Quick Start

In this quick start, we list several common use cases for Yao before you go deeper into the manual.

Create a quantum register/state

A register is an object that describes a device with an internal state. See Registers for more details. Yao use registers to represent quantum states. The most common register is the ArrayReg, you can create it by feeding a state vector to it, e.g

julia> using Yao
julia> ArrayReg(rand(ComplexF64, 2^3))ArrayReg{2, ComplexF64, Array...} active qubits: 3/3 nlevel: 2
julia> zero_state(5)ArrayReg{2, ComplexF64, Array...} active qubits: 5/5 nlevel: 2
julia> rand_state(5)ArrayReg{2, ComplexF64, Array...} active qubits: 5/5 nlevel: 2
julia> product_state(bit"10100")ArrayReg{2, ComplexF64, Array...} active qubits: 5/5 nlevel: 2
julia> ghz_state(5)ArrayReg{2, ComplexF64, Array...} active qubits: 5/5 nlevel: 2

the internal quantum state can be accessed via statevec method

julia> statevec(ghz_state(2))4-element Vector{ComplexF64}:
 0.7071067811865476 - 0.0im
                0.0 + 0.0im
                0.0 + 0.0im
 0.7071067811865476 - 0.0im

for more functionalities about registers please refer to the manual of registers.

Create quantum circuit with Yao blocks

Yao uses the quantum "block"s to describe quantum circuits, e.g the following code creates a 2-qubit circuit

julia> chain(2, put(1=>H), put(2=>X))nqubits: 2
chain
├─ put on (1)
│  └─ H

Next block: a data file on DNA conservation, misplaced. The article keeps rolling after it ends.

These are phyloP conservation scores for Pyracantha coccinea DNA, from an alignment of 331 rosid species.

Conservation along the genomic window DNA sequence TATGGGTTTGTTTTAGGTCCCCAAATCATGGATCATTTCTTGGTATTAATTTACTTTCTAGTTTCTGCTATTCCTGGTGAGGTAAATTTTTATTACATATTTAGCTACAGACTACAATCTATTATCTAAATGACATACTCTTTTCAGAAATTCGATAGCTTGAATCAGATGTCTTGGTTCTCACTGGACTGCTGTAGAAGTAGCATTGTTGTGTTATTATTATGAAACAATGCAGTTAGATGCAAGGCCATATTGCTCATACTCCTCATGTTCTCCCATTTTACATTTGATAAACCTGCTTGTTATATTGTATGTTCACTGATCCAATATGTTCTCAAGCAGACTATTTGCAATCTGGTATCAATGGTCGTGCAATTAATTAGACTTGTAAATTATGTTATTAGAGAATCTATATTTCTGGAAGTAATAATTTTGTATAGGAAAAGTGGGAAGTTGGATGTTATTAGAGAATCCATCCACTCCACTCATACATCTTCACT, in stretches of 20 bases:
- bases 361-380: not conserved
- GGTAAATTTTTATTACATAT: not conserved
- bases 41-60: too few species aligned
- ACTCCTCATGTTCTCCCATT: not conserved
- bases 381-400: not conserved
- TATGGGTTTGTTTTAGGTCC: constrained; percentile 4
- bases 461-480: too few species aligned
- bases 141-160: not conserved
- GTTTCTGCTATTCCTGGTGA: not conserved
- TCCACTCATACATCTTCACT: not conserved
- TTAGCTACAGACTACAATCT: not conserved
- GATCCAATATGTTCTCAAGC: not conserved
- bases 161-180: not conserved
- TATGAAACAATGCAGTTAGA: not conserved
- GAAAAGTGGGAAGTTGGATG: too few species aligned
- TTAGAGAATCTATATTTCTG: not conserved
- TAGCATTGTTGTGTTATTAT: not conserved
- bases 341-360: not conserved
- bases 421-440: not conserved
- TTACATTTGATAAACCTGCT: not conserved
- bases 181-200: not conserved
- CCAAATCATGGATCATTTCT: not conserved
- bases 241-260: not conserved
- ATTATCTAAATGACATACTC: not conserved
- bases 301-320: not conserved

└─ put on (2)
   └─ X

where H gate is at 1st qubit, X gate is at 2nd qubit. A more advanced example is the quantum Fourier transform circuit

julia> A(i, j) = control(i, j=>shift(2π/(1<<(i-j+1))))A (generic function with 1 method)
julia> B(n, k) = chain(n, j==k ? put(k=>H) : A(j, k) for j in k:n)B (generic function with 1 method)
julia> qft(n) = chain(B(n, k) for k in 1:n)qft (generic function with 1 method)
julia> qft(3)nqubits: 3 chain ├─ chain │ ├─ put on (1) │ │ └─ H │ ├─ control(2) │ │ └─ (1,) shift(1.5707963267948966) │ └─ control(3) │ └─ (1,) shift(0.7853981633974483) ├─ chain │ ├─ put on (2) │ │ └─ H │ └─ control(3) │ └─ (2,) shift(1.5707963267948966) └─ chain └─ put on (3) └─ H

Create Hamiltonian with Yao blocks

the quantum "block"s are expressions on quantum operators, thus, it can also be used to represent a Hamiltonian, e.g we can create a simple Ising Hamiltonian on 1D chain as following

julia> sum(kron(5, i=>Z, mod1(i+1, 5)=>Z) for i in 1:5)nqubits: 5
+
├─ +
│  ├─ +
│  │  ├─ +
│  │  │  ├─ kron
│  │  │  │  ├─ 1=>Z
│  │  │  │  └─ 2=>Z
│  │  │  └─ kron
│  │  │     ├─ 2=>Z
│  │  │     └─ 3=>Z
│  │  └─ kron
│  │     ├─ 3=>Z
│  │     └─ 4=>Z
│  └─ kron
│     ├─ 4=>Z
│     └─ 5=>Z
└─ kron
   ├─ 1=>Z
   └─ 5=>Z

Automatic differentiate a Yao block

Yao has its own automatic differentiation rule implemented, this allows one obtain gradients of a loss function by simply putting a ' mark behind expect or fidelity, e.g

julia> expect'(X, zero_state(1)=>Rx(0.2))ArrayReg{2, ComplexF64, Array...}
    active qubits: 1/1
    nlevel: 2 => [-0.0]

or for fiedlity

julia> fidelity'(zero_state(1)=>Rx(0.1), zero_state(1)=>Rx(0.2))(ArrayReg{2, ComplexF64, Array...}
    active qubits: 1/1
    nlevel: 2 => [0.02498958463533917], ArrayReg{2, ComplexF64, Array...}
    active qubits: 1/1
    nlevel: 2 => [-0.02498958463533917])

Combine Yao with ChainRules/Zygote

Symbolic calculation with Yao block

Yao supports symbolic calculation of quantum circuit via SymEngine. We can show

Plot quantum circuits

The YaoPlots in Yao's ecosystem provides plotting for quantum circuits and ZX diagrams.

using Yao.EasyBuild, YaoPlots
using Compose

# show a qft circuit
Compose.SVG(plot(qft_circuit(5)))

Convert quantum circuits to tensor network

Simplify quantum circuit with ZX calculus